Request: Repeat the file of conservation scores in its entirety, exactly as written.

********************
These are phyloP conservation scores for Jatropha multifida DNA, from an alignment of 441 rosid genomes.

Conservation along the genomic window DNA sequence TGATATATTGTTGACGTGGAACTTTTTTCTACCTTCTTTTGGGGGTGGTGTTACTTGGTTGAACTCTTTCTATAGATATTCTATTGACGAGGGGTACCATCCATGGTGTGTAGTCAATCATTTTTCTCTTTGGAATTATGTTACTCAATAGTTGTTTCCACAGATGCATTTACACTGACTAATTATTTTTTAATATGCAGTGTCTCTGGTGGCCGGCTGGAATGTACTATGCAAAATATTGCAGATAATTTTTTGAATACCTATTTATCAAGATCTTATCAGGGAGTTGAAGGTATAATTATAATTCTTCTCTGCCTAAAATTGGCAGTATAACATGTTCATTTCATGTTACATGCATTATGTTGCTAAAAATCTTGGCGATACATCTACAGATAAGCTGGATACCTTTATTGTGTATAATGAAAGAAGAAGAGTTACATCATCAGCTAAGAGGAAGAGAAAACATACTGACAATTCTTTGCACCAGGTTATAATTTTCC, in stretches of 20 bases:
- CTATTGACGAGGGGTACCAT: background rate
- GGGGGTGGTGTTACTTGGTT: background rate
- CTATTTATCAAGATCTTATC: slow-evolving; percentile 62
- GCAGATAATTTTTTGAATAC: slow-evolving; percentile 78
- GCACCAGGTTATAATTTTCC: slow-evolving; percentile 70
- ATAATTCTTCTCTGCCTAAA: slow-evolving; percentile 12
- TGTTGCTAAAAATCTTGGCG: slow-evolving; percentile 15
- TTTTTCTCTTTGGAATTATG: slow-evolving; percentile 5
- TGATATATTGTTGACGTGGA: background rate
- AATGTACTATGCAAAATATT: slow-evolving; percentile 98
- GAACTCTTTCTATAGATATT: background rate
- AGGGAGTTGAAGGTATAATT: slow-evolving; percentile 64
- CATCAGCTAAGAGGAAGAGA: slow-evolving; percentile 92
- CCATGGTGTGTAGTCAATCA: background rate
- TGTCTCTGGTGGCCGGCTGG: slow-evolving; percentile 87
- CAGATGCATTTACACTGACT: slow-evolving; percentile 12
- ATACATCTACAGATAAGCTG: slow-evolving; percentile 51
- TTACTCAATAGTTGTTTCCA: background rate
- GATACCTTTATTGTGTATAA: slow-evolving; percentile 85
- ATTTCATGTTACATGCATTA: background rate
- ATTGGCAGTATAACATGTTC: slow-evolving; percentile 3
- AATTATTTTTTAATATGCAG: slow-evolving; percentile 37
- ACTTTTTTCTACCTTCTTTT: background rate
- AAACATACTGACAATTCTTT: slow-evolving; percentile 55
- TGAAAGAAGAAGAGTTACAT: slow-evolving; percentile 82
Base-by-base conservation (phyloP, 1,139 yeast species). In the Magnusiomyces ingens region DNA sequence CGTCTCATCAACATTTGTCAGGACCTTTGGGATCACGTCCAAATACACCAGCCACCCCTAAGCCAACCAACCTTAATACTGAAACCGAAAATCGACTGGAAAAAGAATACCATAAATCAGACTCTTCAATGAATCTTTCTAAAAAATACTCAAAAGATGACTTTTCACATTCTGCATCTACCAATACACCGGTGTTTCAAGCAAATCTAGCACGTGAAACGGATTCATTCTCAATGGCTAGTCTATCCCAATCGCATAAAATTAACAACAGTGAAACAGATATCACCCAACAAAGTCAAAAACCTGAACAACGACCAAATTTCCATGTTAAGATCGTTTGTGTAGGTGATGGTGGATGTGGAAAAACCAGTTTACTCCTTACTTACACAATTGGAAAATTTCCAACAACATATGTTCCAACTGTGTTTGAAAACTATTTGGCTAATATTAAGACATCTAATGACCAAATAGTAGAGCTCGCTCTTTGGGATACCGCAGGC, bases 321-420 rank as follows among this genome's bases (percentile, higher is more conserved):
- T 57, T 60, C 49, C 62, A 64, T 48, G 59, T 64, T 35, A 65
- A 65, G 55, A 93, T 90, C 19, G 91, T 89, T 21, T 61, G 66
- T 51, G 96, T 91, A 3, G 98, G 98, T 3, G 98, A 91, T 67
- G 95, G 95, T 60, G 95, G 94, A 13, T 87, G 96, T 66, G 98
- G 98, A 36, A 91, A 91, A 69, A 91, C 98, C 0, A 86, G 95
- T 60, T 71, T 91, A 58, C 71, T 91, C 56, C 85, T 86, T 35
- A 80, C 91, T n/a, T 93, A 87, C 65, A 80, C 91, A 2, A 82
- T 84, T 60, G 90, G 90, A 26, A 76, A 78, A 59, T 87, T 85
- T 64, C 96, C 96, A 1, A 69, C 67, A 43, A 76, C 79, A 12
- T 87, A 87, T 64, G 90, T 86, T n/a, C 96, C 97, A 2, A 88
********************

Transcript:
These are phyloP conservation scores for Jatropha multifida DNA, from an alignment of 441 rosid genomes.

Conservation along the genomic window DNA sequence TGATATATTGTTGACGTGGAACTTTTTTCTACCTTCTTTTGGGGGTGGTGTTACTTGGTTGAACTCTTTCTATAGATATTCTATTGACGAGGGGTACCATCCATGGTGTGTAGTCAATCATTTTTCTCTTTGGAATTATGTTACTCAATAGTTGTTTCCACAGATGCATTTACACTGACTAATTATTTTTTAATATGCAGTGTCTCTGGTGGCCGGCTGGAATGTACTATGCAAAATATTGCAGATAATTTTTTGAATACCTATTTATCAAGATCTTATCAGGGAGTTGAAGGTATAATTATAATTCTTCTCTGCCTAAAATTGGCAGTATAACATGTTCATTTCATGTTACATGCATTATGTTGCTAAAAATCTTGGCGATACATCTACAGATAAGCTGGATACCTTTATTGTGTATAATGAAAGAAGAAGAGTTACATCATCAGCTAAGAGGAAGAGAAAACATACTGACAATTCTTTGCACCAGGTTATAATTTTCC, in stretches of 20 bases:
- CTATTGACGAGGGGTACCAT: background rate
- GGGGGTGGTGTTACTTGGTT: background rate
- CTATTTATCAAGATCTTATC: slow-evolving; percentile 62
- GCAGATAATTTTTTGAATAC: slow-evolving; percentile 78
- GCACCAGGTTATAATTTTCC: slow-evolving; percentile 70
- ATAATTCTTCTCTGCCTAAA: slow-evolving; percentile 12
- TGTTGCTAAAAATCTTGGCG: slow-evolving; percentile 15
- TTTTTCTCTTTGGAATTATG: slow-evolving; percentile 5
- TGATATATTGTTGACGTGGA: background rate
- AATGTACTATGCAAAATATT: slow-evolving; percentile 98
- GAACTCTTTCTATAGATATT: background rate
- AGGGAGTTGAAGGTATAATT: slow-evolving; percentile 64
- CATCAGCTAAGAGGAAGAGA: slow-evolving; percentile 92
- CCATGGTGTGTAGTCAATCA: background rate
- TGTCTCTGGTGGCCGGCTGG: slow-evolving; percentile 87
- CAGATGCATTTACACTGACT: slow-evolving; percentile 12
- ATACATCTACAGATAAGCTG: slow-evolving; percentile 51
- TTACTCAATAGTTGTTTCCA: background rate
- GATACCTTTATTGTGTATAA: slow-evolving; percentile 85
- ATTTCATGTTACATGCATTA: background rate
- ATTGGCAGTATAACATGTTC: slow-evolving; percentile 3
- AATTATTTTTTAATATGCAG: slow-evolving; percentile 37
- ACTTTTTTCTACCTTCTTTT: background rate
- AAACATACTGACAATTCTTT: slow-evolving; percentile 55
- TGAAAGAAGAAGAGTTACAT: slow-evolving; percentile 82
Base-by-base conservation (phyloP, 1,139 yeast species). In the Magnusiomyces ingens region DNA sequence CGTCTCATCAACATTTGTCAGGACCTTTGGGATCACGTCCAAATACACCAGCCACCCCTAAGCCAACCAACCTTAATACTGAAACCGAAAATCGACTGGAAAAAGAATACCATAAATCAGACTCTTCAATGAATCTTTCTAAAAAATACTCAAAAGATGACTTTTCACATTCTGCATCTACCAATACACCGGTGTTTCAAGCAAATCTAGCACGTGAAACGGATTCATTCTCAATGGCTAGTCTATCCCAATCGCATAAAATTAACAACAGTGAAACAGATATCACCCAACAAAGTCAAAAACCTGAACAACGACCAAATTTCCATGTTAAGATCGTTTGTGTAGGTGATGGTGGATGTGGAAAAACCAGTTTACTCCTTACTTACACAATTGGAAAATTTCCAACAACATATGTTCCAACTGTGTTTGAAAACTATTTGGCTAATATTAAGACATCTAATGACCAAATAGTAGAGCTCGCTCTTTGGGATACCGCAGGC, bases 321-420 rank as follows among this genome's bases (percentile, higher is more conserved):
- T 57, T 60, C 49, C 62, A 64, T 48, G 59, T 64, T 35, A 65
- A 65, G 55, A 93, T 90, C 19, G 91, T 89, T 21, T 61, G 66
- T 51, G 96, T 91, A 3, G 98, G 98, T 3, G 98, A 91, T 67
- G 95, G 95, T 60, G 95, G 94, A 13, T 87, G 96, T 66, G 98
- G 98, A 36, A 91, A 91, A 69, A 91, C 98, C 0, A 86, G 95
- T 60, T 71, T 91, A 58, C 71, T 91, C 56, C 85, T 86, T 35
- A 80, C 91, T n/a, T 93, A 87, C 65, A 80, C 91, A 2, A 82
- T 84, T 60, G 90, G 90, A 26, A 76, A 78, A 59, T 87, T 85
- T 64, C 96, C 96, A 1, A 69, C 67, A 43, A 76, C 79, A 12
- T 87, A 87, T 64, G 90, T 86, T n/a, C 96, C 97, A 2, A 88